To have a successful campaign, you need literal and figurative buy-in from donors and supporters. And to get buy-in from donors, you’ll need a BIG, bold vision.

During a campaign, you’ll ask donors to consider giving more than they’ve ever given. For them to give a meaningful gift, they will need to be inspired by your vision for the future.

4 Questions to Help Determine Your Big, Bold Vision

Before you start soliciting gifts for your campaign, you’ll want to answer the following questions:

  1. Would donors be excited about your idea and vision? Does it matter?
  2. Why would donors consider a bigger investment than they’ve ever given to your organization?
  3. How will your community look and feel different after the campaign?
  4. What can donors expect their impact to be? Will their gift really make a difference?

Without a big, bold, specific vision, your donors will not get excited enough to give to a significant and meaningful gift.

Anniversaries are Reasons to Celebrate; Not to Give Big

Nonprofit leaders often get the idea to have a campaign around a milestone anniversary. For example, someone decides it’s a good idea to raise $25 Million for their 25th anniversary.

Unfortunately, there are a few key problems with that idea.

Anniversaries don’t motivate donors

First and foremost, while it may be exciting to you that your organization is 25 years old, it’s not motivating to donors. Sure, some donors will give a small gift in honor of an anniversary celebration, but it’s not a sufficient reason for them to dig deep or give big.

Anniversaries look backward, not forward

Second, an anniversary celebration looks back at what your organization has accomplished but doesn’t necessarily focus on what the future holds. In other words, anniversaries look backwards while campaigns are about the future and looking ahead.

If you are going to have a campaign coincide with an anniversary, it’s important to make sure the focus is on the future of your organization — not the past.

Motivation to Give: Arm Twisting or Inspiration?

When we speak to board members, we often talk about the importance of changing their language and their mindset when it comes to fundraising.

Many volunteers and staff members feel fundraising is about twisting arms and guilting donors into making gifts. This leads to bad fundraising, because you might be able to guilt a donor into making a one-time small gift, but that certainly won’t work for a subsequent or larger gift.

Instead, encourage board and staff members to consider how they can inspire a donor to make a gift.

In other words, rather than making a donor feel guilty, they should get donors excited about what they can help accomplish and the good that they can make possible.

The large scale of campaign fundraising and major gifts provide the opportunity to make a real difference. Donors want to make gifts they can be excited about and feel proud of. You should inspire them to make gifts they will want to tell their friends about. Giving in that way feels fantastic!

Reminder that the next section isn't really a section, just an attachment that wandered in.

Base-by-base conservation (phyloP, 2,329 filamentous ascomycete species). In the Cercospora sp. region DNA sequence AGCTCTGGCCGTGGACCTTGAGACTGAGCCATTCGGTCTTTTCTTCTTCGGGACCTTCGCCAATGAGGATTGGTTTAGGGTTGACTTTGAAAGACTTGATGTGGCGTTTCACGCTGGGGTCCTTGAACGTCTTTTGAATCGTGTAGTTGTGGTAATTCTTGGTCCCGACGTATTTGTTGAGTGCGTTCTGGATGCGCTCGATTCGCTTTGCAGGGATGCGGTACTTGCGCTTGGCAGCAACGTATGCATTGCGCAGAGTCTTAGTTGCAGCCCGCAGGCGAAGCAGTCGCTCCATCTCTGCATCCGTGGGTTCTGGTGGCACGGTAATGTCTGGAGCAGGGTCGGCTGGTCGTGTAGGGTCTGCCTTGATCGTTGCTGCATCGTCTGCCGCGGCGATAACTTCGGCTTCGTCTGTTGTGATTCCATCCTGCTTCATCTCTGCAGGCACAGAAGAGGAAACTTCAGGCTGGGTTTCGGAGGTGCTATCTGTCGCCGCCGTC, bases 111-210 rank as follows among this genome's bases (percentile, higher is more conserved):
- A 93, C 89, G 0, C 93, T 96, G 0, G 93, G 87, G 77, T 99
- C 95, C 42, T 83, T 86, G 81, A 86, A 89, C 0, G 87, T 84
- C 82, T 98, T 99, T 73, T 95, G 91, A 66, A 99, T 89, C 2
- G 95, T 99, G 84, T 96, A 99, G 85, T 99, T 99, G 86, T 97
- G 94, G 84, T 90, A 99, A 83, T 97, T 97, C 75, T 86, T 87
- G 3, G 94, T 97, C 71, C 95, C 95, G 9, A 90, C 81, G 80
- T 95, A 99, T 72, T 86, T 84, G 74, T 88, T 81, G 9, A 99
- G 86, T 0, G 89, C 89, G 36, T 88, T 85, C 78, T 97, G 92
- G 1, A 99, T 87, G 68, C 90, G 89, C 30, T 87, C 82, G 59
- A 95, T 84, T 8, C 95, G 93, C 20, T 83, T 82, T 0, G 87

Does your organization have a bold vision that inspires big gifts?

Focus on Benefits, Not Features

When I was raising funds for Rutgers University, I scheduled a meeting with a big prospective donor at one of the libraries on campus. I wanted him to see how outdated the library had become and discuss the vision for a library of the future.

When I met with the library director to prepare for the donor visit, she had displayed all the paint and carpet samples on the conference room table. Although technically the donor would be paying for paint and carpet, the new library was so much more than that.

Benefits paint the bigger picture

The library director was focusing on features rather than benefits. At my urging, we put away the paint and carpet samples. And when the donor arrived, we were able to talk about the bigger vision for the library.

  • We talked about how a library for the 21st century didn’t need space for card catalogues but needed places for students to work individually and in small groups.
  • Next, we discussed how students were using the library differently. We painted a picture of students coming to the library as a respite for peace and quiet from the hustle and bustle of campus life.

Ours was going to be a library for today’s students — to be place where they wanted to come study and congregate.

Big, Bold Visions Are the Heart of Capital Campaigns

Coming up with a big, bold vision takes time and planning. It’s probably not something you’ll be able to articulate in a single meeting or come up with on your own. But often capital campaigns grow out of big ideas that move an organization forward.

Those big, exciting ideas about how an organization might invest in the future makes campaigns among the most effective kind of fundraising. That’s one of the reasons that organizations should invest in a capital campaign every 5-10 years.

Planning for your next campaign

If your organization hasn’t had a campaign for ten years or more, perhaps it’s time for you to consider developing a plan to move your organization to the next level of operation. Then use that plan to fuel a capital campaign and inspire your largest donors to give special, meaningful gifts.

And if you need a hand planning for your next campaign, sign up for a free strategy session with one of our campaign experts. We’ll help you get started on the right foot.


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